December 27, 2022

1943. Foreign Correspondents Visit Kharkiv

The Destruction of Kharkiv
Civilians in Kharkiv, Ukraine during the German occupation in May 1943 (source)
Bill Downs was part of a group of American and British foreign correspondents that visited the Ukrainian city of Kharkiv shortly after it had been retaken temporarily by the Soviets in February 1943. The accounts featured in this Newsweek article were expanded upon in longer reports Downs did for CBS in February and March of that year. After the Germans retook Kharkiv in March, he wrote:
"[T]here is no better demonstration of just what Hitlerism stands for in this world than Kharkov. Usually, discussions about 'truth' have a nebulous quality that almost always end up in confused arguments about what is right and what is wrong. I don't want to preach any sermons. There is nothing nebulous about 'truth' in Kharkov today. The people who told the truth to us American and British reporters now stand under the thread of execution. Truth in that Ukrainian city today is a matter of life and death."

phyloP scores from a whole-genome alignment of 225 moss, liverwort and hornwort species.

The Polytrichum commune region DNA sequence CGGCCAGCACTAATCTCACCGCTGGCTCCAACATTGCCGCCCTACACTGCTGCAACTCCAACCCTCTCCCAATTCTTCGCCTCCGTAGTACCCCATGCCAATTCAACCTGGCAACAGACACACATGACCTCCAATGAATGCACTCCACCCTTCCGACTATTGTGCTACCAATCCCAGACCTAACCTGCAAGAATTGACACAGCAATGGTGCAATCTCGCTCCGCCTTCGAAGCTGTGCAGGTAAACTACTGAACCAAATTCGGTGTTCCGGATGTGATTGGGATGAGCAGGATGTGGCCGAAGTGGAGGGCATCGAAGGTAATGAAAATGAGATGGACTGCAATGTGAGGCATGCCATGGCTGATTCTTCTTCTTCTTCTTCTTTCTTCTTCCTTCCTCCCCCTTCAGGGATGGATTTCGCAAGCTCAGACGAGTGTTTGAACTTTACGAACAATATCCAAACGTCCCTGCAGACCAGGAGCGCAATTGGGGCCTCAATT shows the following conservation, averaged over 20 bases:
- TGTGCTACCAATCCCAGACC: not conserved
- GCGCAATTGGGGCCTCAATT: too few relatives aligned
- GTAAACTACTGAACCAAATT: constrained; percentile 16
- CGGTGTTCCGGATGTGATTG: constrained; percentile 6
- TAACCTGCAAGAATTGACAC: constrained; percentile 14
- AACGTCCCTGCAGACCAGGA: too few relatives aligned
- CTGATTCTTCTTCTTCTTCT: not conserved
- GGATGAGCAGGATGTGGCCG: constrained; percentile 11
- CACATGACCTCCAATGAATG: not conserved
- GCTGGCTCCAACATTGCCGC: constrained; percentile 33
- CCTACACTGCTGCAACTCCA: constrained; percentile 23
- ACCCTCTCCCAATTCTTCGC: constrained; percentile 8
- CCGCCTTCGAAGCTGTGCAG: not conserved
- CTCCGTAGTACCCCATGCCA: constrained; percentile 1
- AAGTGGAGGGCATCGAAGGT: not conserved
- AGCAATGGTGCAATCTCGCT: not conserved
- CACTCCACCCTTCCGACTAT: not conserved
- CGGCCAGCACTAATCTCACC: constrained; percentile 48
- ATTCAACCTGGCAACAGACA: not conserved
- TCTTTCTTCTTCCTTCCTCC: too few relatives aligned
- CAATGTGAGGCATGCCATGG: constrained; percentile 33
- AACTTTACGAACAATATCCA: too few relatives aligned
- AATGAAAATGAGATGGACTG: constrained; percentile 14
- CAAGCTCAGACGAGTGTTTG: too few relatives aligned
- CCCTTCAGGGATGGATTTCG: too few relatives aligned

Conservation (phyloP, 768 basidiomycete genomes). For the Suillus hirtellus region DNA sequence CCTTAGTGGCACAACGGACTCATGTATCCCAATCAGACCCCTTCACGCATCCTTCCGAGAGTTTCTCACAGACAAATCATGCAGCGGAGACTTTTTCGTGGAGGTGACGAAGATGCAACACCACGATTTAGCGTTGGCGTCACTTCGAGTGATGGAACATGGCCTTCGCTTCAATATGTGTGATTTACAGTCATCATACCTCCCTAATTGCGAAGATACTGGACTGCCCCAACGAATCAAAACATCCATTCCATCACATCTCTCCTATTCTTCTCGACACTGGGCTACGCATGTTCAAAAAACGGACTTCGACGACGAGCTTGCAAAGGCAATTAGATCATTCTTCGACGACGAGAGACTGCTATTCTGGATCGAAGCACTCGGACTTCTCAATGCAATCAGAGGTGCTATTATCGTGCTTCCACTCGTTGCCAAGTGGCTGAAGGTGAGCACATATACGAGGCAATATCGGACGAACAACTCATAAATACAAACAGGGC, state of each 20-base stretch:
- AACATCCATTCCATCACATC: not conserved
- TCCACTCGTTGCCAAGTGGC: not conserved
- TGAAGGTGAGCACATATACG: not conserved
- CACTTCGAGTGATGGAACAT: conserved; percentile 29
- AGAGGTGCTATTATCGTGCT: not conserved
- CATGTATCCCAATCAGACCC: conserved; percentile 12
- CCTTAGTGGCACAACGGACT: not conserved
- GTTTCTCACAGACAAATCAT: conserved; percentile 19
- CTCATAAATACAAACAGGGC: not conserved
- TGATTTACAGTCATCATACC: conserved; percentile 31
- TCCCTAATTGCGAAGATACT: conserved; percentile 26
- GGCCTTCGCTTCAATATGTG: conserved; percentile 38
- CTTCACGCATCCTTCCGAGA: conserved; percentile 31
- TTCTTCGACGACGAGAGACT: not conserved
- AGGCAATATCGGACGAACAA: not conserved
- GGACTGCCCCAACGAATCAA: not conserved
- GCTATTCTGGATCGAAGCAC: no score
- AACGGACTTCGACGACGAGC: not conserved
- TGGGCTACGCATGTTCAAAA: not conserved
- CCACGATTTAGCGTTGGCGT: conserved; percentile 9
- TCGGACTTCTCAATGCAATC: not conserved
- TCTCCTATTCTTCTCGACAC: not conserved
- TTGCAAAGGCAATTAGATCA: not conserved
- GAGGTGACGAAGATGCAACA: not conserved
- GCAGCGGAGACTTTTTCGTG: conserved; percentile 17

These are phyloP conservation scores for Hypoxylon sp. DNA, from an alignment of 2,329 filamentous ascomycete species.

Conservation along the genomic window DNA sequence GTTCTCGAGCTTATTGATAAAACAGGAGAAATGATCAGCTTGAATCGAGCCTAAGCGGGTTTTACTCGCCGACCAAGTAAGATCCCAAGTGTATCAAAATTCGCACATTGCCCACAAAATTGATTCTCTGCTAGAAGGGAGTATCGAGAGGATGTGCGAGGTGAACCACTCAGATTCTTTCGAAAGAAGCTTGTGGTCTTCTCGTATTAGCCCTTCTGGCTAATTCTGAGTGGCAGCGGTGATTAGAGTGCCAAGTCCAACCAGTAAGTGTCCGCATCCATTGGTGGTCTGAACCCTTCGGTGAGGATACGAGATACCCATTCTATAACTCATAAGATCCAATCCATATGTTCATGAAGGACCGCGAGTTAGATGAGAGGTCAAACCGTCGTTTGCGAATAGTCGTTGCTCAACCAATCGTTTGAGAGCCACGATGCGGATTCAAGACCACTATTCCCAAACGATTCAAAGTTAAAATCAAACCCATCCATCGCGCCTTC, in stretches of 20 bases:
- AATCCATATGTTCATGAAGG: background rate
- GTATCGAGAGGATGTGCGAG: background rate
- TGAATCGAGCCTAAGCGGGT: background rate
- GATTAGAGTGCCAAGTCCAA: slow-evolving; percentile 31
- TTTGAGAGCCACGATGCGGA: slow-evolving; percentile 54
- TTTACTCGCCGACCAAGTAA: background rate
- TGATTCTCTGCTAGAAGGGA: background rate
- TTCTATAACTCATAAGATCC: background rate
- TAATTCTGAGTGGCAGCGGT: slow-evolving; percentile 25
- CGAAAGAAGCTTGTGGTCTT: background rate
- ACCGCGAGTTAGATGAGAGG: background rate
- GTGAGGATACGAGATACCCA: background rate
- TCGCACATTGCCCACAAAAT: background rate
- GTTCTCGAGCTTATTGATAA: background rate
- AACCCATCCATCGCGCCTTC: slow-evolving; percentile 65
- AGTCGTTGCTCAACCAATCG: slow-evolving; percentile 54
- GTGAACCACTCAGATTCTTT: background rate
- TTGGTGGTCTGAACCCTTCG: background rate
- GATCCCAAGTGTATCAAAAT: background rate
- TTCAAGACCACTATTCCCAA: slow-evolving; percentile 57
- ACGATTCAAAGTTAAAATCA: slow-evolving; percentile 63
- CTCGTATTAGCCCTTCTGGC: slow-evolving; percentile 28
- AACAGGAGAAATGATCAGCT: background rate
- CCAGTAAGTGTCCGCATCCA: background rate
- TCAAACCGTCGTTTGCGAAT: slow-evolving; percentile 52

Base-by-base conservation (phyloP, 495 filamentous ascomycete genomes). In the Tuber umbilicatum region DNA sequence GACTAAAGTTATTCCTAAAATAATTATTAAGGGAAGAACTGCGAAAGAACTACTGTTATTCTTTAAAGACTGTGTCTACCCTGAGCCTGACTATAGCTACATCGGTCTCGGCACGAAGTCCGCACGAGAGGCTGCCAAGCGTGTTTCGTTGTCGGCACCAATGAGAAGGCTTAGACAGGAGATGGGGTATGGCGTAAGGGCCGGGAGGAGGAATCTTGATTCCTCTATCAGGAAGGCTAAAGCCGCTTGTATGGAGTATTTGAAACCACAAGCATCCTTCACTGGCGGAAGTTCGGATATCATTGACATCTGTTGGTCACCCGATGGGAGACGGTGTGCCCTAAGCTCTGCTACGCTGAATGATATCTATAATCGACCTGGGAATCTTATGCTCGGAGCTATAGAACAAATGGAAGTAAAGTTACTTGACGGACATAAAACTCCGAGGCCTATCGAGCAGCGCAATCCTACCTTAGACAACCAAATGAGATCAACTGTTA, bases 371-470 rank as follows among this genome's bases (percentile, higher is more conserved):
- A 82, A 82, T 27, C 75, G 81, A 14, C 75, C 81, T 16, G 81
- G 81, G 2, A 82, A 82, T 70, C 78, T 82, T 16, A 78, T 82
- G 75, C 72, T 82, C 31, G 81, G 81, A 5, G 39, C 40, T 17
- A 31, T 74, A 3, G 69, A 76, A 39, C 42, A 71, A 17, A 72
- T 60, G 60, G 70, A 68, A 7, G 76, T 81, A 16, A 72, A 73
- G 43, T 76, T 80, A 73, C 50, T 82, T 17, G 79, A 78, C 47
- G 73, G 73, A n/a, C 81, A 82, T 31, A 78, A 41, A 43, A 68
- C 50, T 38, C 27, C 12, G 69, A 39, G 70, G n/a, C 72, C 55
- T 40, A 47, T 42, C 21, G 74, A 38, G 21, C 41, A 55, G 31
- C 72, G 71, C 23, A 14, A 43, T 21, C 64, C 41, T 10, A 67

From Newsweek, March 8, 1943, pp. 22-23:

Kharkov's Story

Bill Downs, Newsweek's Moscow correspondent, sent the following cable on his return from a visit to Kharkov just eight days after the recapture of the city by the Red Army.

Fifteen months' occupation of Kharkov—what Hitler calls "Aryan Colonization"—has all but killed the Soviet capital of the Ukraine. Kharkov today looks like a city which has undergone earthquake, the Black Plague, and the Chicago Fire all at once. But the city's wounds are not so much on the surface as at its foundations—they are spiritual rather than material.

It is in the faces of the people of Kharkov that you read the city's real tragedy. They had been hungry for so long that they had got used to it. Their faces were dough white or pastry yellow. The children had deep circles under their eyes. Everybody's clothing needed washing, patching, and replacing.

These people who were lucky enough to survive lived for fifteen months on a maximum of 300 grams (10½ ounces) of bread a day—supplemented with what the family furniture and clothing would bring in the way of food through secret barter with the farmers in the surrounding district.